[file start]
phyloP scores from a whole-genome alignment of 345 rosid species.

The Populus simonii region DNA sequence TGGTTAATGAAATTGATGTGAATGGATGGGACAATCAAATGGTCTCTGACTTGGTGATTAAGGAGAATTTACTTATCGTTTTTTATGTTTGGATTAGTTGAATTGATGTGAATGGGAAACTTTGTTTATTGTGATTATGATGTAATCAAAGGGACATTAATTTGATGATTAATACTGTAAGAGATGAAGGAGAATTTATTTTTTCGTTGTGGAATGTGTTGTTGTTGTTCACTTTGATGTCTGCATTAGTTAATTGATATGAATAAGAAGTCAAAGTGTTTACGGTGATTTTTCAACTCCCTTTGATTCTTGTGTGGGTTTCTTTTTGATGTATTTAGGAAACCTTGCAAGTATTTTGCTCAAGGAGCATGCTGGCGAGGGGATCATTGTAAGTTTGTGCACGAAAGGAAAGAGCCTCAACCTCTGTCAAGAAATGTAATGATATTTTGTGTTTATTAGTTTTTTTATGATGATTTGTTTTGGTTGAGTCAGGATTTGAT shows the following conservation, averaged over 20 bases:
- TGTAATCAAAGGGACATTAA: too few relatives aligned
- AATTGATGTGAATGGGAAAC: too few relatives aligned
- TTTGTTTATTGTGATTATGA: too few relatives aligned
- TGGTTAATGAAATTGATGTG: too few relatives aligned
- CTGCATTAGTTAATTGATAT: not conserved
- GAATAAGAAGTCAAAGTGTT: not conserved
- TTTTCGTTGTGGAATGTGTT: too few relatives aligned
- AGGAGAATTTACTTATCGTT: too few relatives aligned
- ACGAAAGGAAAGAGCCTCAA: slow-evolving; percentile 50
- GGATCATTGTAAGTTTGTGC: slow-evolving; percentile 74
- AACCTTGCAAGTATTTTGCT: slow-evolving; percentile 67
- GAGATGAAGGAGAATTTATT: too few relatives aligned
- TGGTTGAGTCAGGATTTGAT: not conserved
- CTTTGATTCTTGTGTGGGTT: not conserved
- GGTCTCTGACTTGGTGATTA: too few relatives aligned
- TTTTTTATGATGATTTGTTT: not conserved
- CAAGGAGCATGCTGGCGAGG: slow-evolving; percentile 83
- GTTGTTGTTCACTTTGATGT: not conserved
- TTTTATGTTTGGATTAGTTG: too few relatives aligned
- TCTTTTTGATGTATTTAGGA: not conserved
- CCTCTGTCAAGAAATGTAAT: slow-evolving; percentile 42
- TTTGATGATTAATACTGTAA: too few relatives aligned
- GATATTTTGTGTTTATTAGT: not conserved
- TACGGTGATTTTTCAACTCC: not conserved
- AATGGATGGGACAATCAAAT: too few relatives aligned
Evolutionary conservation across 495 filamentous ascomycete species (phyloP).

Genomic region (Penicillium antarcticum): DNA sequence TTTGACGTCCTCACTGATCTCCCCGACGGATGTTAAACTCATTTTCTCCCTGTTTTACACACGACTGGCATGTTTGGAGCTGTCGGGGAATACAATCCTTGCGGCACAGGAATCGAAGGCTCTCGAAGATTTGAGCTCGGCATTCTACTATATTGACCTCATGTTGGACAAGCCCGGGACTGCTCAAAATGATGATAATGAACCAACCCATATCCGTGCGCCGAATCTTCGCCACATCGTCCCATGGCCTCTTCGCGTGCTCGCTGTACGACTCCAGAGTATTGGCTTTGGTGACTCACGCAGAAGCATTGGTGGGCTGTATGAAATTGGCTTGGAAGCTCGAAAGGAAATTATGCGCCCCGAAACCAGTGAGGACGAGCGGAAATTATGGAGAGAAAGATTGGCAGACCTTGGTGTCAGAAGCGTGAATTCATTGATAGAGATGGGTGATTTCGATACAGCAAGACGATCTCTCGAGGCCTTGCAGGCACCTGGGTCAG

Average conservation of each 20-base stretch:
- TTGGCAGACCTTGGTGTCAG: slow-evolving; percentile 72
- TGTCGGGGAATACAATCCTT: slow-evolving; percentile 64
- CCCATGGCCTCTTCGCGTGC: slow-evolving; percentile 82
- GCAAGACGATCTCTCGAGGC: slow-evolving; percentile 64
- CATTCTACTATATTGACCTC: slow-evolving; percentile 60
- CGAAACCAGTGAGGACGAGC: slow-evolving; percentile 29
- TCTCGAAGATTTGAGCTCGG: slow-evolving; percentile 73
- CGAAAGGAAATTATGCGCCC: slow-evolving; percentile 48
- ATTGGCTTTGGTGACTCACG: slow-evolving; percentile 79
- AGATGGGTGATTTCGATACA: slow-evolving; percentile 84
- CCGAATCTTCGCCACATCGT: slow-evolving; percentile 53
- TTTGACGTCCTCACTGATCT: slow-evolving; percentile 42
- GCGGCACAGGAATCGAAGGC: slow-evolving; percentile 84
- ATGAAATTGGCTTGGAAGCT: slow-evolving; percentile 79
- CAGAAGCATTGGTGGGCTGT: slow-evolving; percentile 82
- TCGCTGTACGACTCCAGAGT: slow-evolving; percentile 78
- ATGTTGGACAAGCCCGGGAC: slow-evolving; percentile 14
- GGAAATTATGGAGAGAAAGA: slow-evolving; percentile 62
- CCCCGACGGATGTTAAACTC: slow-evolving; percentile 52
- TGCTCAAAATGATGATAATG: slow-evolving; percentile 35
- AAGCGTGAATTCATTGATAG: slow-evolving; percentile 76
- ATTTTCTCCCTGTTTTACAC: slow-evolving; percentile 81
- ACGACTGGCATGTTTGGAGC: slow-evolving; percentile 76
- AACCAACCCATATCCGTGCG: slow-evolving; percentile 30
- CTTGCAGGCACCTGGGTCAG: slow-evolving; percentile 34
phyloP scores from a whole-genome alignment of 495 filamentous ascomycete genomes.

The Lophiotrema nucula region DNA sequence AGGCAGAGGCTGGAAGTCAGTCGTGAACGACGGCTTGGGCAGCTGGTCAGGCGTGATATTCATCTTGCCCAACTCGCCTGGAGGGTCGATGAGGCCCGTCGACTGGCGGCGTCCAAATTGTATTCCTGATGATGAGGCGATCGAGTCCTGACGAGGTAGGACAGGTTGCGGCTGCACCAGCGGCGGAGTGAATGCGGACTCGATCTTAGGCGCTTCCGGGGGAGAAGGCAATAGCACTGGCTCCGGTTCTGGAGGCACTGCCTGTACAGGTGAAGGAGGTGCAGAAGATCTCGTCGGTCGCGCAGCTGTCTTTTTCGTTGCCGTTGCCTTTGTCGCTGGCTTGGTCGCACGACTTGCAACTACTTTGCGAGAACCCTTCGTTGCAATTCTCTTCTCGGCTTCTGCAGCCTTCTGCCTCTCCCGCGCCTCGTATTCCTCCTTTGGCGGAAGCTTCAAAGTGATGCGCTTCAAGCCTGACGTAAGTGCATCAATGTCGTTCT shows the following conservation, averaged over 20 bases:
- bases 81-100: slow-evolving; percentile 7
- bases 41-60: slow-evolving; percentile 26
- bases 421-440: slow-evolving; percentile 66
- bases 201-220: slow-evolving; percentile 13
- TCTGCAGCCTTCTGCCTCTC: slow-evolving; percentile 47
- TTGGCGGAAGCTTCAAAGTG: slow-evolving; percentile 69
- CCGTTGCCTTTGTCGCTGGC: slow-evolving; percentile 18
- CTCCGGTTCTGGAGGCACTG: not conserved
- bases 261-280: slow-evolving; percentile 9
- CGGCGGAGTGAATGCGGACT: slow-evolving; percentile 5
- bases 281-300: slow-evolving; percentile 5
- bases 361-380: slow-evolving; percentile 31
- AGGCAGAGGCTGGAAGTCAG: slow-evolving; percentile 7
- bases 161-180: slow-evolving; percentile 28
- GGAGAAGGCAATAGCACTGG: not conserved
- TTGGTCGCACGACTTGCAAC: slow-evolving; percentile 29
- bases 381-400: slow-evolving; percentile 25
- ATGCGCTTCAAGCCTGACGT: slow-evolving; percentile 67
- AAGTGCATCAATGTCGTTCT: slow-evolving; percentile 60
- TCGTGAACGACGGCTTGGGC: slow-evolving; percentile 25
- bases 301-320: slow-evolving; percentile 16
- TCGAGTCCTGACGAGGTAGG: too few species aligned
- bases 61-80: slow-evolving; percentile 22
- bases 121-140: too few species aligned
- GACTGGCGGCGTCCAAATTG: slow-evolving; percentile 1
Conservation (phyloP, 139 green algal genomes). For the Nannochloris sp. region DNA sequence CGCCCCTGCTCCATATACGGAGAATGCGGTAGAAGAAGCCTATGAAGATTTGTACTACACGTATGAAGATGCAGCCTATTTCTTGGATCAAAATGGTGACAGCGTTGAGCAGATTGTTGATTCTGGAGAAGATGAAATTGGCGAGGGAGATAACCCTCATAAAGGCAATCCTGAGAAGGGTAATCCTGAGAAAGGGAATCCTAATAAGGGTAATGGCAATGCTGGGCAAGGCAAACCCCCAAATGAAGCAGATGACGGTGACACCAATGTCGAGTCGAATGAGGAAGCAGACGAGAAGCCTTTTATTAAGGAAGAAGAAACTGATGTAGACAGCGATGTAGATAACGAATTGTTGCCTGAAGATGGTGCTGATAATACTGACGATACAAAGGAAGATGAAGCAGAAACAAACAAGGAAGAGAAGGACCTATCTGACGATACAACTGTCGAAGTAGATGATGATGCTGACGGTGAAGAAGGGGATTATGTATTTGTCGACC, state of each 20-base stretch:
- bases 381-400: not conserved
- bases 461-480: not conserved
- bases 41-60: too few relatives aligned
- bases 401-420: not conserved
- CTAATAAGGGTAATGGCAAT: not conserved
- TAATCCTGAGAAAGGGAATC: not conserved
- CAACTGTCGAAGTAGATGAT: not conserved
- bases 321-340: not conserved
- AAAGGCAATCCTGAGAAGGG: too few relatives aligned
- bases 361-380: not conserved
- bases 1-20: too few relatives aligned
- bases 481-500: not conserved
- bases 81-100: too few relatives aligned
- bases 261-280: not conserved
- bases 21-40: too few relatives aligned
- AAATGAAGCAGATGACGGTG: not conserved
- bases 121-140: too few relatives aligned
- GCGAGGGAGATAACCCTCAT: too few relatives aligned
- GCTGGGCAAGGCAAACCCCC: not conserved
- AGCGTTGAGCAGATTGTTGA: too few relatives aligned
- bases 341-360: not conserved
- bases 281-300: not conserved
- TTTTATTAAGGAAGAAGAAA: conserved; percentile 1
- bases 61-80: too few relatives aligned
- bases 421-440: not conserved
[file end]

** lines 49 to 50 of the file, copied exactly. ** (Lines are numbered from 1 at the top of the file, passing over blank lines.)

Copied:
- CCCCGACGGATGTTAAACTC: slow-evolving; percentile 52
- TGCTCAAAATGATGATAATG: slow-evolving; percentile 35